Display Settings:

Format

Send to:

Choose Destination
Circ Res. 2004 Oct 29;95(9):922-9. Epub 2004 Oct 7.

Critical role for transient receptor potential channel TRPM4 in myogenic constriction of cerebral arteries.

Author information

  • 1Department of Pharmacology, University of Vermont College of Medicine, 89 Beaumont Ave, Burlington, VT, USA. Scott.Earley@uvm.edu

Abstract

Local control of cerebral blood flow is regulated in part through myogenic constriction of resistance arteries. Although this response requires Ca2+ influx via voltage-dependent Ca2+ channels secondary to smooth muscle cell depolarization, the mechanisms responsible for alteration of vascular smooth muscle (VSM) cell membrane potential are not fully understood. A previous study from our laboratory demonstrated a critical role for a member of the transient receptor potential (TRP) superfamily of ion channels, TRPC6, in this response. Several other of the approximately 22 identified TRP proteins are also present in cerebral arteries, but their functions have not been elucidated. Two of these channels, TRPM4 and TRPM5, exhibit biophysical properties that are consistent with a role for control of membrane potential of excitable cells. We hypothesized that TRPM4/TRPM5-dependent currents contribute to myogenic vasoconstriction of cerebral arteries. Cation channels with unitary conductance, ion selectivity and Ca2+-dependence similar to those of cloned TRPM4 and TRPM5 were present in freshly isolated VSM cells. We found that TRPM4 mRNA was detected in both whole cerebral arteries and in isolated VSM cells whereas TRPM5 message was absent from cerebral artery myocytes. We also found that pressure-induced smooth muscle cell depolarization was attenuated in isolated cerebral arteries treated with TRPM4 antisense oligodeoxynucleotides to downregulate channel subunit expression. In agreement with these data, myogenic vasoconstriction of intact cerebral arteries administered TRPM4 antisense was attenuated compared with controls, whereas KCl-induced constriction did not differ between groups. We concluded that activation of TRPM4-dependent currents contributed to myogenic vasoconstriction of cerebral arteries.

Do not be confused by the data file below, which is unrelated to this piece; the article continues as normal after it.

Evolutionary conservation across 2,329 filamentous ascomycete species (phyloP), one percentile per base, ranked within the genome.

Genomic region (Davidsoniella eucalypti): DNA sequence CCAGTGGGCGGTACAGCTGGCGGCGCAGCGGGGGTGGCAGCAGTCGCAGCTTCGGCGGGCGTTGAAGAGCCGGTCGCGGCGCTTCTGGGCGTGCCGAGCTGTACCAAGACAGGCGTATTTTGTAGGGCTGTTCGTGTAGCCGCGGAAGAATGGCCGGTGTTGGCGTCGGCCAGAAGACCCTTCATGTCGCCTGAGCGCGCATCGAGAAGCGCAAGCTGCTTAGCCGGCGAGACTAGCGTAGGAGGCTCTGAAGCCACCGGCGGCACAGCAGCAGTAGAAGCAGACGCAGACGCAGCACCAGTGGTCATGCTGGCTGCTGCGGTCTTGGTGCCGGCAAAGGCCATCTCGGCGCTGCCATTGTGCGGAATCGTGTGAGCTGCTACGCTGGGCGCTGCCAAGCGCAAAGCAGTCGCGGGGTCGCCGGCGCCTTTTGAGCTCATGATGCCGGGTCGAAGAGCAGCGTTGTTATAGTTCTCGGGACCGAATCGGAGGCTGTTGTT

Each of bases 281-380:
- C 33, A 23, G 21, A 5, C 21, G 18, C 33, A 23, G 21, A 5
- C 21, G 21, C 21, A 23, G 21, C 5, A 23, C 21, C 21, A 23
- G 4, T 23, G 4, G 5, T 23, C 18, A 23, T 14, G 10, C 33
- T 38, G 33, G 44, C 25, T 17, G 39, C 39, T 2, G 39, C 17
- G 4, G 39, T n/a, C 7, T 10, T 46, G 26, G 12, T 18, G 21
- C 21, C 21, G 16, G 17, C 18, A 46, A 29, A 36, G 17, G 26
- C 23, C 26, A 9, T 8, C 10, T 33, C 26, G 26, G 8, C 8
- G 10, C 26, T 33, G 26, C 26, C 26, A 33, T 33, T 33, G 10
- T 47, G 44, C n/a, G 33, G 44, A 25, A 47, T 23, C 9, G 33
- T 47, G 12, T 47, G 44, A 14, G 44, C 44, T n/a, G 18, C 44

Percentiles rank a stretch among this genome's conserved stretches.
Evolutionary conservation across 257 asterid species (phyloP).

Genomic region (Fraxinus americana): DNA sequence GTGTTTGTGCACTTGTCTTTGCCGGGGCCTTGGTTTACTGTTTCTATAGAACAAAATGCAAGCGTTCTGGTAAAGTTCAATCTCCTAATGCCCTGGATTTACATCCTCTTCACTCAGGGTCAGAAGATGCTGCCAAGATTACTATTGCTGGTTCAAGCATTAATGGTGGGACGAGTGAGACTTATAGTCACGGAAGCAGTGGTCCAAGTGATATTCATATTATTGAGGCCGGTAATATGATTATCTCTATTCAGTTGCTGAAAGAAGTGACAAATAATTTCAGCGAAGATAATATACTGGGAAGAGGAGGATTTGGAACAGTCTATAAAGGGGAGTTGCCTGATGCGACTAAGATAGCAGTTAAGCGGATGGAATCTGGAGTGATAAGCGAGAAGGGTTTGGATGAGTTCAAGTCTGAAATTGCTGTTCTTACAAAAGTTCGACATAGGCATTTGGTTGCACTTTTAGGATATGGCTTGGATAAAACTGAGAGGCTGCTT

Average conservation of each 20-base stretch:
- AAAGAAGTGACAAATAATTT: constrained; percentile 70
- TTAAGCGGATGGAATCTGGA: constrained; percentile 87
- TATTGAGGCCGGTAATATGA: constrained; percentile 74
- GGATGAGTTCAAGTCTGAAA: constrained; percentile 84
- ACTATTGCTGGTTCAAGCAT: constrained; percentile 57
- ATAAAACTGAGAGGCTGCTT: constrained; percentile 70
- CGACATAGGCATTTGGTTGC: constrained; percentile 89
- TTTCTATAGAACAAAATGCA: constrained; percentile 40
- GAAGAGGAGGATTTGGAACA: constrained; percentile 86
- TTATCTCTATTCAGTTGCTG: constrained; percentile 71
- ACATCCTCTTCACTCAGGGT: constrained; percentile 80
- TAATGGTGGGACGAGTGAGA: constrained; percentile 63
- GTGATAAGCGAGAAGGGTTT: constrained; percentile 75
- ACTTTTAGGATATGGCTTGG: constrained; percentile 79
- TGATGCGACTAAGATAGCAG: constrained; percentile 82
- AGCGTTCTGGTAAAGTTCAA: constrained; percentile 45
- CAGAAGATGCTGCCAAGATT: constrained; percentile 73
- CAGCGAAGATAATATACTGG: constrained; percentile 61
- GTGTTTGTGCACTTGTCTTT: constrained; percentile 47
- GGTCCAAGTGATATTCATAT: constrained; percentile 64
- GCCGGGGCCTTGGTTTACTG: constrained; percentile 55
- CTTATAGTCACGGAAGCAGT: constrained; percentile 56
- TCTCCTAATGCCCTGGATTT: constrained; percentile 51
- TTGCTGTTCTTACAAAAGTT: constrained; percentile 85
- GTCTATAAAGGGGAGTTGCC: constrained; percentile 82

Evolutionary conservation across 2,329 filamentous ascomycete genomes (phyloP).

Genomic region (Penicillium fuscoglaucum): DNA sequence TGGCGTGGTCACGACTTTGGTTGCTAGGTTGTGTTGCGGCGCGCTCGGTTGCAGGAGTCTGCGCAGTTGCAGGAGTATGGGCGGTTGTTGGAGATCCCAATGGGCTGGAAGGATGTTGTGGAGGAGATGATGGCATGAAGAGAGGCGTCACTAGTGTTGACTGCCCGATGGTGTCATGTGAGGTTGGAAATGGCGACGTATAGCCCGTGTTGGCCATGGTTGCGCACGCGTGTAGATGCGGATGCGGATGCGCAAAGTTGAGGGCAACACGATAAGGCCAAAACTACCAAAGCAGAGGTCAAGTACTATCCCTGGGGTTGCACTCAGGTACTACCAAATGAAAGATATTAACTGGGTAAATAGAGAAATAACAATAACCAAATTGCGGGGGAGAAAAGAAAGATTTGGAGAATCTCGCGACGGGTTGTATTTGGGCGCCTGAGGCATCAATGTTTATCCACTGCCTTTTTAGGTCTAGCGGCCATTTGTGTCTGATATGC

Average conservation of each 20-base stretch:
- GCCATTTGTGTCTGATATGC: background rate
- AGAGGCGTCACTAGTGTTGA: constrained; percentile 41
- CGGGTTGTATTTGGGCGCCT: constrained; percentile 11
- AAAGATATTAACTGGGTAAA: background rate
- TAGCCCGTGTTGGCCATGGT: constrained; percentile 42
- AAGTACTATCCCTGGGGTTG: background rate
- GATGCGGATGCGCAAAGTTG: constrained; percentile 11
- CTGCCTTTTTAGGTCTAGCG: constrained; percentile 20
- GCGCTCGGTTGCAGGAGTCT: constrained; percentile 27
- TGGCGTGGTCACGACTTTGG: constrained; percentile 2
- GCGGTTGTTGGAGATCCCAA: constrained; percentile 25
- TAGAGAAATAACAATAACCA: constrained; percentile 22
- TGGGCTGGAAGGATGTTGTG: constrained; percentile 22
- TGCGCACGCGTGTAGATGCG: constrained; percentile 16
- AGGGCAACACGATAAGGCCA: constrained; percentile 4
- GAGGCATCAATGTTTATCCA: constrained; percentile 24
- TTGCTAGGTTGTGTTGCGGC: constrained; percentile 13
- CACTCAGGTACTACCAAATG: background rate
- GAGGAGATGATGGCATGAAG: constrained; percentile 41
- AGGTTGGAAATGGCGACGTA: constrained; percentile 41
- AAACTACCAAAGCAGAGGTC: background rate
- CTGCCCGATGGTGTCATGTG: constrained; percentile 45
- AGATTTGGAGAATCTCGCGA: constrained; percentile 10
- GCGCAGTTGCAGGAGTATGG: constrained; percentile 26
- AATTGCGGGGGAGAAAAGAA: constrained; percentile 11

PMID:
15472118
[PubMed - indexed for MEDLINE]
Free full text
PubMed Commons home

PubMed Commons

0 comments
How to join PubMed Commons

    Supplemental Content

    Full text links

    Icon for HighWire
    Loading ...
    Write to the Help Desk